Essays/Articles and Scriptural Studies
COLLECTS OF THE ROMAN MISSAL - SUNDAY, SEPTEMBER 30th, 2018 A.D.: SAINT FAUSTINA
(Missale Romanum 1970)
For our weekly meditation on the Collects of the Roman Missal, we consider the Collect for the feast of St. Faustina Kowalska (October 5). The following is the official ICEL translation of this Collect in the MR’70:
“O God, who in a wondrous manner revealed the inexhaustible riches of Your mercy to Saint Maria Faustina, grant, we beseech You, that by looking with trust upon the pierced side of Your Son we may be strengthened to show mercy one to another and, at length, sing forever of Your mercy in heaven. Through our Lord, etc. Amen.”
The private revelations of Our Lord to the Polish nun, Sister Maria Faustina Kowalska, in the early part of the twentieth century, have had a great impact on our miserable modern world, torn as it is by geopolitical, ecclesial, familial, and personal strife. The essence of the “Divine Mercy” image and message is the basic message of the Gospel: the merciful love of Jesus for sinners, demonstrated for us supremely by His Death.
The famous Divine Mercy image (a copy of which hangs in our parish Church near the baptismal font) is rooted in the Gospel account of Good Friday. St. John locates the full measure of Christ’s divine love in the spear wound in His side while He hung on the Cross: “But one of the soldiers pierced His side with a spear, and at once there came out blood and water” (cf. Jn. 19:34, RSV). This blood and water- in view of the whole of St. John’s Gospel, and according to patristic interpretation - represent and, indeed are, the totality of Christ's divine life which He communicates to His Church, especially through the two great Sacraments of Baptism and Eucharist (in the Divine Mercy image, the blue-white and red rays convey this same truth).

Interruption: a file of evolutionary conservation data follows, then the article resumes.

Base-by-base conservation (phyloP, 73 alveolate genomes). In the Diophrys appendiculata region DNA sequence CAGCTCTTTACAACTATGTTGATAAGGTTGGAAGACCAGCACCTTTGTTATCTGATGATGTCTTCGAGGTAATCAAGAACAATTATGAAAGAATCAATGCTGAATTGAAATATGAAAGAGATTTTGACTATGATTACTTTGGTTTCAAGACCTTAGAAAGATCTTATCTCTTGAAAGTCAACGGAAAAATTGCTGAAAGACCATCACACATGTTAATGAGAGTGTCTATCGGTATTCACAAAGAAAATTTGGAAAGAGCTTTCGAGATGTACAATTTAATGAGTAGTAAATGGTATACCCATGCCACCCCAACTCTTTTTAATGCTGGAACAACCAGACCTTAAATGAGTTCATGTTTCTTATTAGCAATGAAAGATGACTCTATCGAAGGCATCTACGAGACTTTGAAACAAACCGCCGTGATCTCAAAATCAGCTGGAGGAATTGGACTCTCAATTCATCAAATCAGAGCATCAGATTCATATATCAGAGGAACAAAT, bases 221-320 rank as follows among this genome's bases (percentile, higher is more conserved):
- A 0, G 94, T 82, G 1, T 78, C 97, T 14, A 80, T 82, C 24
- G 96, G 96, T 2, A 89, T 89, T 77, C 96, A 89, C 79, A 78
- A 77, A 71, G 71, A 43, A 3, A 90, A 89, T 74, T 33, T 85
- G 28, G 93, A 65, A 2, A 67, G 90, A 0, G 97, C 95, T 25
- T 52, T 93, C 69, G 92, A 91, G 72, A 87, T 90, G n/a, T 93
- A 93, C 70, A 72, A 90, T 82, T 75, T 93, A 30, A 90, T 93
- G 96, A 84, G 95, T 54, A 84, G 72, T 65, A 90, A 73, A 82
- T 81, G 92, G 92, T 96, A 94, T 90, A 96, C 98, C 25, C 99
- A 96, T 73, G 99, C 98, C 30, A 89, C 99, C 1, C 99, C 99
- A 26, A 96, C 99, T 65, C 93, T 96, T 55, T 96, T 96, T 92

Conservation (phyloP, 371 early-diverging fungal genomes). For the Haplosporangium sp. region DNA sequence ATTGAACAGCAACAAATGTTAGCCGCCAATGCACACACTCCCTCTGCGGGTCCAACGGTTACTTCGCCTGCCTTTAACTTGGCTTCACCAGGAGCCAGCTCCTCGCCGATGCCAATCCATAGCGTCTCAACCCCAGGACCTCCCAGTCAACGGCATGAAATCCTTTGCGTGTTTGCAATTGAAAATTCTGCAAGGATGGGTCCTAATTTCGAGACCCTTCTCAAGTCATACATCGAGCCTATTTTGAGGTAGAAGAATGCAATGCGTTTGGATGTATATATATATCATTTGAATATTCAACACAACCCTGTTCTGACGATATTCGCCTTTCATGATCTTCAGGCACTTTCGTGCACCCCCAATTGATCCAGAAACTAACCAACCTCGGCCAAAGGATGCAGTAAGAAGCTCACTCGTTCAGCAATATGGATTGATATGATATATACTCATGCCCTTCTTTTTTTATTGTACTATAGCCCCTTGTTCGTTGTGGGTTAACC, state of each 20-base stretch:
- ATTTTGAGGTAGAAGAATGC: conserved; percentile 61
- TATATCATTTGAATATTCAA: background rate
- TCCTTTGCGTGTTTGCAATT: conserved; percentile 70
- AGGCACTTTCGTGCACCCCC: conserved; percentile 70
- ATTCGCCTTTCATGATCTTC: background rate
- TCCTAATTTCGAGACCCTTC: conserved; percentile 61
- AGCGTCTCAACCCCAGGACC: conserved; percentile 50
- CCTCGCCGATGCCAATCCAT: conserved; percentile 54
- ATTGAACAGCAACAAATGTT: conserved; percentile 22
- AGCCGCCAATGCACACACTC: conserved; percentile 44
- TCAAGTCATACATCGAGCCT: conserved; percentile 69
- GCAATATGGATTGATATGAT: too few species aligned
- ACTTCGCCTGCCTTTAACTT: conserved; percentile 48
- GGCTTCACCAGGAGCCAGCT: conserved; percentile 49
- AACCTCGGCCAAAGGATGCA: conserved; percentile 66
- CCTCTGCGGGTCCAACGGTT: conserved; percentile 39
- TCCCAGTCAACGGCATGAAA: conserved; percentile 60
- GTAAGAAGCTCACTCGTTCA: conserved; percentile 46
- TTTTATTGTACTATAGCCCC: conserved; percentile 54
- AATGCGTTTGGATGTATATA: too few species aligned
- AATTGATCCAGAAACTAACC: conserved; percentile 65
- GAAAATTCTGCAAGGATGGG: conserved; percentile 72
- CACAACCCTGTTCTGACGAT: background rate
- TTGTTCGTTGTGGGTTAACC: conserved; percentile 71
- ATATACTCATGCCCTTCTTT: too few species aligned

Our Collect prayer, in its motive clause, bids us focus on this pierced side of the Risen Lord with trust, like St. Thomas (cf. Jn. 20:27). It indicates that we first must receive sacramentally that grace of forgiveness issuing from this wound, if we are to have the ability to forgive others (never forgetting our own ongoing need for forgiveness and conversion). This first petition - the strength to show mercy to others - presents a fundamental challenge to us, who often find it so hard to forgive. We need the supernatural grace from Christ to do that which is humanly impossible. Beyond this, however, the Collect provides a further key: the role of hope in forgiveness.
Our second petition- “[that] we may...at length, sing forever of your mercy in heaven”- presents the real possibility of an eternal reconciliation in Heaven with those we are commanded by Jesus to forgive (assuming both they and we repent of our sins and persevere in God’s grace). The hope for reconciliation in Heaven in no way denies the realities of repentance and justice in regard to any offending party (ourselves included), nor does it imply an unrealistic or imprudent reconciliation in this life where such is not always possible (nor does it deny the real possibility of Hell for the impenitent).
Rather, behind such a prayer of hope lies the sound belief in Purgatory. In other words, we believe that God will sort out all matters of reparation and justice where the offending, albeit repentant, party is concerned. Purgatory will take care of everything that is still lacking in our own and others’ sanctification in matters of justice (again, provided that we and they die in God’s grace), so that we may be reconciled in Heaven. Authentic forgiveness, then, includes our desire and hope for another person’s eternal salvation, with all that this necessarily entails for them. This is very pleasing to Jesus especially when it is a hard sacrifice for us - because it makes us more like Him, that is, more merciful.(David Allen)
|Mr. David Allen, M.T.S., is the lay Pastoral Associate for our parish of Mary Immaculate of Lourdes.